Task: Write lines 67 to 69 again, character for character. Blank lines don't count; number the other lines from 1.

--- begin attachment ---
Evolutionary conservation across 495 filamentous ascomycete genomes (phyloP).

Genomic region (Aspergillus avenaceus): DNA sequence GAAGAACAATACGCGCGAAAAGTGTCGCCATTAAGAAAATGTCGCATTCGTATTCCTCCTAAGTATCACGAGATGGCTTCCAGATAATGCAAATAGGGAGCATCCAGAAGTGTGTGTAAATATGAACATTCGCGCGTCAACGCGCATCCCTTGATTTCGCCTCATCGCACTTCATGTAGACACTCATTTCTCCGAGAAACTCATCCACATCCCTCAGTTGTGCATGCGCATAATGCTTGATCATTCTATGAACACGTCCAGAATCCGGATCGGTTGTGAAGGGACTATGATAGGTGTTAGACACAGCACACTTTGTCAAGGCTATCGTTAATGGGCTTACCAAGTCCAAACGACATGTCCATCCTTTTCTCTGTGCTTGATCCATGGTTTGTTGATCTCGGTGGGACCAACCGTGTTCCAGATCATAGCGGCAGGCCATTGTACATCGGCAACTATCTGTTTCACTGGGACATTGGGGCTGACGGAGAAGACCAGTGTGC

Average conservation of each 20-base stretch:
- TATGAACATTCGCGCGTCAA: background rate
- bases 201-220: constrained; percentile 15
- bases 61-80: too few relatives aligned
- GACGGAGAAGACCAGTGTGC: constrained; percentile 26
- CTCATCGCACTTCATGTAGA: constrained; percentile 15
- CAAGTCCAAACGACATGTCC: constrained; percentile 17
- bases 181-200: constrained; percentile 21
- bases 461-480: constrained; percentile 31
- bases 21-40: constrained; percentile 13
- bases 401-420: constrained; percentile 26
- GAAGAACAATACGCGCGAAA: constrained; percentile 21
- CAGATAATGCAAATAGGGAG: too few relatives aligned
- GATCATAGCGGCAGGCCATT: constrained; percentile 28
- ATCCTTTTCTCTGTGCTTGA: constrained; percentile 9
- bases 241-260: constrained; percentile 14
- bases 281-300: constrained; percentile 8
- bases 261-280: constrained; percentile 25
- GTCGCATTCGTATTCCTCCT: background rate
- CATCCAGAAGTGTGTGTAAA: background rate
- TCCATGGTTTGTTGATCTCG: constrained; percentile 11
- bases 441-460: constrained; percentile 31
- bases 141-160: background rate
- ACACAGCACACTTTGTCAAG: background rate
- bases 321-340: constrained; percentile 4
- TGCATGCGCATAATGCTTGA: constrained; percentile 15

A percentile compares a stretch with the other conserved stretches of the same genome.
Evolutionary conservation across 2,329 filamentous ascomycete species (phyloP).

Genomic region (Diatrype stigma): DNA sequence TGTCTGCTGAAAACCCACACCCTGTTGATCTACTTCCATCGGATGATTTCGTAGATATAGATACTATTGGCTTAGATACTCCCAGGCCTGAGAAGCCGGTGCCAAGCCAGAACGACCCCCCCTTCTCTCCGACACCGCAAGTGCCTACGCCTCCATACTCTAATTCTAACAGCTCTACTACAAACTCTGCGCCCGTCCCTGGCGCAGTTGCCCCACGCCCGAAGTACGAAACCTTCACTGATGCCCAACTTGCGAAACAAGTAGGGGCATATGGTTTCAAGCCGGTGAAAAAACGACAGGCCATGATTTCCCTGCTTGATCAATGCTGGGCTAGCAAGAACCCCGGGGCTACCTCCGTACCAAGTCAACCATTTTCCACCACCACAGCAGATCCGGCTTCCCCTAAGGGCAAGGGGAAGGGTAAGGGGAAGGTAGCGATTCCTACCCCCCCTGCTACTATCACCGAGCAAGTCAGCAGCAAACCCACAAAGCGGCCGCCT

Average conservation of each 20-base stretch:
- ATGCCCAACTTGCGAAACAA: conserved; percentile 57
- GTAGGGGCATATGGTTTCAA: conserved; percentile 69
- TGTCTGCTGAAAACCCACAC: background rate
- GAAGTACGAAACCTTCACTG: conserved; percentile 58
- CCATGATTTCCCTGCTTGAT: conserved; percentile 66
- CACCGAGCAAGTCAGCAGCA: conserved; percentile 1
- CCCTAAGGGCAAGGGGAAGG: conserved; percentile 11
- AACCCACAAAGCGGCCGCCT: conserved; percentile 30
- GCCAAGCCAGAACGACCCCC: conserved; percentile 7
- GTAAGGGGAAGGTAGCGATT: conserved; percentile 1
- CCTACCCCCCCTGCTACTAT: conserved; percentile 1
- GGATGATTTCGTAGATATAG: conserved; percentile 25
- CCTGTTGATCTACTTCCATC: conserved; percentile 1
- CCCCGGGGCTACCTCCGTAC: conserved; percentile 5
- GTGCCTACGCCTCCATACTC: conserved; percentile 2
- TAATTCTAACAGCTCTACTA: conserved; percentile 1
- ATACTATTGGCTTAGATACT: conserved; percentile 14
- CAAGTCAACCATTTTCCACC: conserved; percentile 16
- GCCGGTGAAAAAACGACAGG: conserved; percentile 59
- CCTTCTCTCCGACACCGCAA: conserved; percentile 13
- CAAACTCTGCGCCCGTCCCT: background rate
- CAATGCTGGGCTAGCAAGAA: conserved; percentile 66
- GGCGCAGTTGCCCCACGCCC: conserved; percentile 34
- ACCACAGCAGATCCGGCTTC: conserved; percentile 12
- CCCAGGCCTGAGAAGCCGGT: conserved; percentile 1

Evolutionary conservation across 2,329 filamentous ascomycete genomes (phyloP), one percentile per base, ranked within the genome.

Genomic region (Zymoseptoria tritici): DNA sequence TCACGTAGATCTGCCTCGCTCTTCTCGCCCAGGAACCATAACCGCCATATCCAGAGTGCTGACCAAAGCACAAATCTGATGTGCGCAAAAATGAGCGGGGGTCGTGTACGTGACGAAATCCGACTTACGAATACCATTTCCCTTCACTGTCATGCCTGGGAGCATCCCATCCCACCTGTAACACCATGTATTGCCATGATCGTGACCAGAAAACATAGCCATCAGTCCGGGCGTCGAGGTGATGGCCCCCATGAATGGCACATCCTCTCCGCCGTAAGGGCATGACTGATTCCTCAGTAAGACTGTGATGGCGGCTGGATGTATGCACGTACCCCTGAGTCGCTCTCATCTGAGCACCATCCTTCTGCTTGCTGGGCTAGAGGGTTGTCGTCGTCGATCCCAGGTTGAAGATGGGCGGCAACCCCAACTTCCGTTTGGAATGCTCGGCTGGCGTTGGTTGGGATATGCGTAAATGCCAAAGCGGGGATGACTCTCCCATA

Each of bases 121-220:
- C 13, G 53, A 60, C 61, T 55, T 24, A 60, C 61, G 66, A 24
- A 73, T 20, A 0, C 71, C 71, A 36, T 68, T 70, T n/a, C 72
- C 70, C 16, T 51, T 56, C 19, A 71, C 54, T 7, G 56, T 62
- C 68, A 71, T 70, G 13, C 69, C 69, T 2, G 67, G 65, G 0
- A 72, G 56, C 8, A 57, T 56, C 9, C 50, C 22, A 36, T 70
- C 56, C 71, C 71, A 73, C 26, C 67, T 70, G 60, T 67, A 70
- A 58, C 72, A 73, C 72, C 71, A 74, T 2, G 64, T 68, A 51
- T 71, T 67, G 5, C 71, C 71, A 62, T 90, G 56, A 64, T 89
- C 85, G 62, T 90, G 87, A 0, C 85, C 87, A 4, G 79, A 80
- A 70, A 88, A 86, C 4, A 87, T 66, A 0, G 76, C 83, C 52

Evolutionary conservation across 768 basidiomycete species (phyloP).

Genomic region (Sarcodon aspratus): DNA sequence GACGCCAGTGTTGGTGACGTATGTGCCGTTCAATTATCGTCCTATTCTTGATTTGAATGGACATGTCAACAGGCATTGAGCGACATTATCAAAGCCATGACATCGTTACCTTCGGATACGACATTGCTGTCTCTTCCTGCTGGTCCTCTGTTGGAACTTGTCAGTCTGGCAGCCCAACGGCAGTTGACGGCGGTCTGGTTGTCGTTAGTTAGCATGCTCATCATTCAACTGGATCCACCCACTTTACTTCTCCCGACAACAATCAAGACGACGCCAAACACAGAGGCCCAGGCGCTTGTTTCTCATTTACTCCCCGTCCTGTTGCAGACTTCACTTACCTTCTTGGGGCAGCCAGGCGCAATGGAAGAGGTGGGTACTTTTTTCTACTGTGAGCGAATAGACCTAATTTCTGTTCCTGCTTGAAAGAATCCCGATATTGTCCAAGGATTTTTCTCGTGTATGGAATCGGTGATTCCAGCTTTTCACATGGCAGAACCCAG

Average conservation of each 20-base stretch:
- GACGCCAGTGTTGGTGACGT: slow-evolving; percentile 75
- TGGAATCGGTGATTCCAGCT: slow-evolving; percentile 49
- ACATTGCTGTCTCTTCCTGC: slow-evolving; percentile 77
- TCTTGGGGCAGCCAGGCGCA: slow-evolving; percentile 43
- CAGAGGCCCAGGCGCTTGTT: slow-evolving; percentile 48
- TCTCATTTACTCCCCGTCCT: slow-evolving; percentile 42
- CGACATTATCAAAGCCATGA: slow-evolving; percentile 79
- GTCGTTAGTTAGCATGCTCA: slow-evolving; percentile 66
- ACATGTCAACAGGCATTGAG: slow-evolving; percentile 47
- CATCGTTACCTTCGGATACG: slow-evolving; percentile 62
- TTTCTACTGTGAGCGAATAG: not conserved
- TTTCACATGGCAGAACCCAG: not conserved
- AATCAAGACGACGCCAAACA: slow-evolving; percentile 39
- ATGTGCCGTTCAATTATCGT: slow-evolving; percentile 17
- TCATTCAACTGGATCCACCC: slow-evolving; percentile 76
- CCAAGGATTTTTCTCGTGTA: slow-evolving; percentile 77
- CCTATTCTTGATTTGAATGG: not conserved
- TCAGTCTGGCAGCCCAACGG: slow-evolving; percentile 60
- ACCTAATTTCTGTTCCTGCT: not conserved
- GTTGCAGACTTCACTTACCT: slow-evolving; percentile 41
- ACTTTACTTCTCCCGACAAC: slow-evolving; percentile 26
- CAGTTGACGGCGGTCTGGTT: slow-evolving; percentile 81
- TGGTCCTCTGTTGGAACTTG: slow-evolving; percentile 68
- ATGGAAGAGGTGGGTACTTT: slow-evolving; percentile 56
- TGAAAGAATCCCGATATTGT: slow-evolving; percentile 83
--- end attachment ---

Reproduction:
- A 58, C 72, A 73, C 72, C 71, A 74, T 2, G 64, T 68, A 51
- T 71, T 67, G 5, C 71, C 71, A 62, T 90, G 56, A 64, T 89
- C 85, G 62, T 90, G 87, A 0, C 85, C 87, A 4, G 79, A 80